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Can you spot Smokey the Bear?

Can you spot Smokey the Bear?

Father-Son Hiking Trip, October 2017

Hurricane Nate, barreling north from the Gulf of Mexico and bringing flooding rains to the eastern Smoky Mountains, disrupted our backpacking plans this year. We hastily reworked our plans and settled on three day-hikes closer to Mom and Dad's home instead. The weather actually turned out better than we expected, with only some light rains during our actual walks. The temperatures were warm, in the 80's, with humidity in the 90's, and we were happy not to be carrying full backpacks.

Fortunately, the bad weather held off during our trip south. After dropping Betty off in Rennselaer, IN to visit friends, we stopped in Logansport for the evening. That made the Saturday drive to Maryville much more pleasant. Lora was already visiting Mom and Dad when we arrived.

Craig had the misfortune of getting to travel through the remnants of the hurricane on his way over Sunday. We all enjoyed a good visit and tried to decide what to do about our hiking plans.

Our first hike was an 8.1 mile adventure consisting of Lead Cove, Bote Mountain, Anthony Creek, Crib Gap and Finley Cane trails. The humidity and lack of breeze early on brought our body temperatures up quickly. We encountered a large black bear eating off the side of the trail who seemed entirely unconcerned and unimpressed by our presence. After observing it for a brief period, we edged by, barely getting its attention enough to raise its head.

We returned back to Mom and Dad's long enough to clean up, then headed out to see Dolly's Dixie Stampede. Some friends of our parents scored some complimentary tickets for us. It was entertaining and the food was good. I ate too much!

The second day had us hiking out of Cade's Cove on the Rich Mountain Loop trail to Indian Grave Gap trail to Crooked Arm Ridge trail. We again encountered a bear, but this one vanished quickly after our sighting it. The humidity hadn't declined and made the 1600-foot climb from the John Oliver Cabin seem steeper than it was. Fortunately, we finally climbed into a breeze. A short rain after lunch helped cool us down. It definitely wasn't enough to convince us to don rain gear. We totaled 8.9 miles for the day.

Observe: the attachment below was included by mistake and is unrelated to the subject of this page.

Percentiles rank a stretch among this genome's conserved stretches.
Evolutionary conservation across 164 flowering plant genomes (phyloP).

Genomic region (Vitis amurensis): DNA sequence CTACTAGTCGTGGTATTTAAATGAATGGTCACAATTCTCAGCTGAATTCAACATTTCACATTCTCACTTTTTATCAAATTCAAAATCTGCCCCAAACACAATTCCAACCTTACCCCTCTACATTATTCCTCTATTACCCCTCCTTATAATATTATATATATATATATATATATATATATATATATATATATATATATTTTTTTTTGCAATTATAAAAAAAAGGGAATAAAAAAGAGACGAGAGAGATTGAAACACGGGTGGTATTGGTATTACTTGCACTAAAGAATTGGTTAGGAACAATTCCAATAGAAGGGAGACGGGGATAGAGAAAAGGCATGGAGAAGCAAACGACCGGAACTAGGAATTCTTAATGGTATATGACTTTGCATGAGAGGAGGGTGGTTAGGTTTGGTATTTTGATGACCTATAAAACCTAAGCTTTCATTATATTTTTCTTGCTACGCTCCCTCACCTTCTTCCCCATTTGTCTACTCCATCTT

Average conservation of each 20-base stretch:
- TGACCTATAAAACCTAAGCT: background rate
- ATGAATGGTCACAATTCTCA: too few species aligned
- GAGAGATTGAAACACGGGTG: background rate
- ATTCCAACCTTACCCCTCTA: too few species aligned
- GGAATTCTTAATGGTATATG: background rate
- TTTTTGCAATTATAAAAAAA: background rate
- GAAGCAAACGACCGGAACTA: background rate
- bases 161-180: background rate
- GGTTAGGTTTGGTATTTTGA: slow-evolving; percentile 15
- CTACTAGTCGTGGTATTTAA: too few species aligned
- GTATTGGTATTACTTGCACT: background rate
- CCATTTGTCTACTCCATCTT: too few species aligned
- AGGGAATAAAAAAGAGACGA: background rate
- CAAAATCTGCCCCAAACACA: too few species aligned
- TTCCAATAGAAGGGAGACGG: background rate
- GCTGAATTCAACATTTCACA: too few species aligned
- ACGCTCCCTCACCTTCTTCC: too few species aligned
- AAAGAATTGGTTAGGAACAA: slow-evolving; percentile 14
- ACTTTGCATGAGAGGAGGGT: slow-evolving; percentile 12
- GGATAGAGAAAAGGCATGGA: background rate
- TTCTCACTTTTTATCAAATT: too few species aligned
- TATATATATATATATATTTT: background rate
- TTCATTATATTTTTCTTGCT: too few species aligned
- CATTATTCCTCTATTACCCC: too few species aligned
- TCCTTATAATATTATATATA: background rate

The final day of hiking was a very pleasant romp, starting with multiple creek crossings on Meig's Creek Trail. No bear today (at least that we saw, in spite of a lot of fresh scat), but we did encounter a ring-necked snake sunning on rock in one of the crossings. It also didn't care we were there, and refused to move, even when we stepped on it's stone during the crossing. My sandals really came in handy for this section, as I enjoyed wading some of the cool crossings rather than trying to keep my feet dry. We moved on to Meig's Mountain Trail and Curry Mountain Trail, finishing with another 8.7 miles under our belts.

Crossing Meig's Creek

Another crossing of Meig's Creek

Craig departed for home the following morning. Dad and I did a little yard work, then headed into town to stretch our legs over a four mile jaunt on the greenway.

We left the next morning, stopping in the unique town of Yellow Springs to help break up the return drive. Yellow Springs is home to Antioch College and close to several other schools. It is an interesting mix of Hippie-meets-New Age, and does leave one wondering about the minds of the local college attendees! We enjoyed a nice dinner at the Wind's Cafe, which offers a creative choice of small and large plates and had a decent wine and beer selection.

The final day's drive home via Rensellaer proved uneventful. It was another successful Father-Son trip.

Craig and Dad during a break

Craig and Dad during a break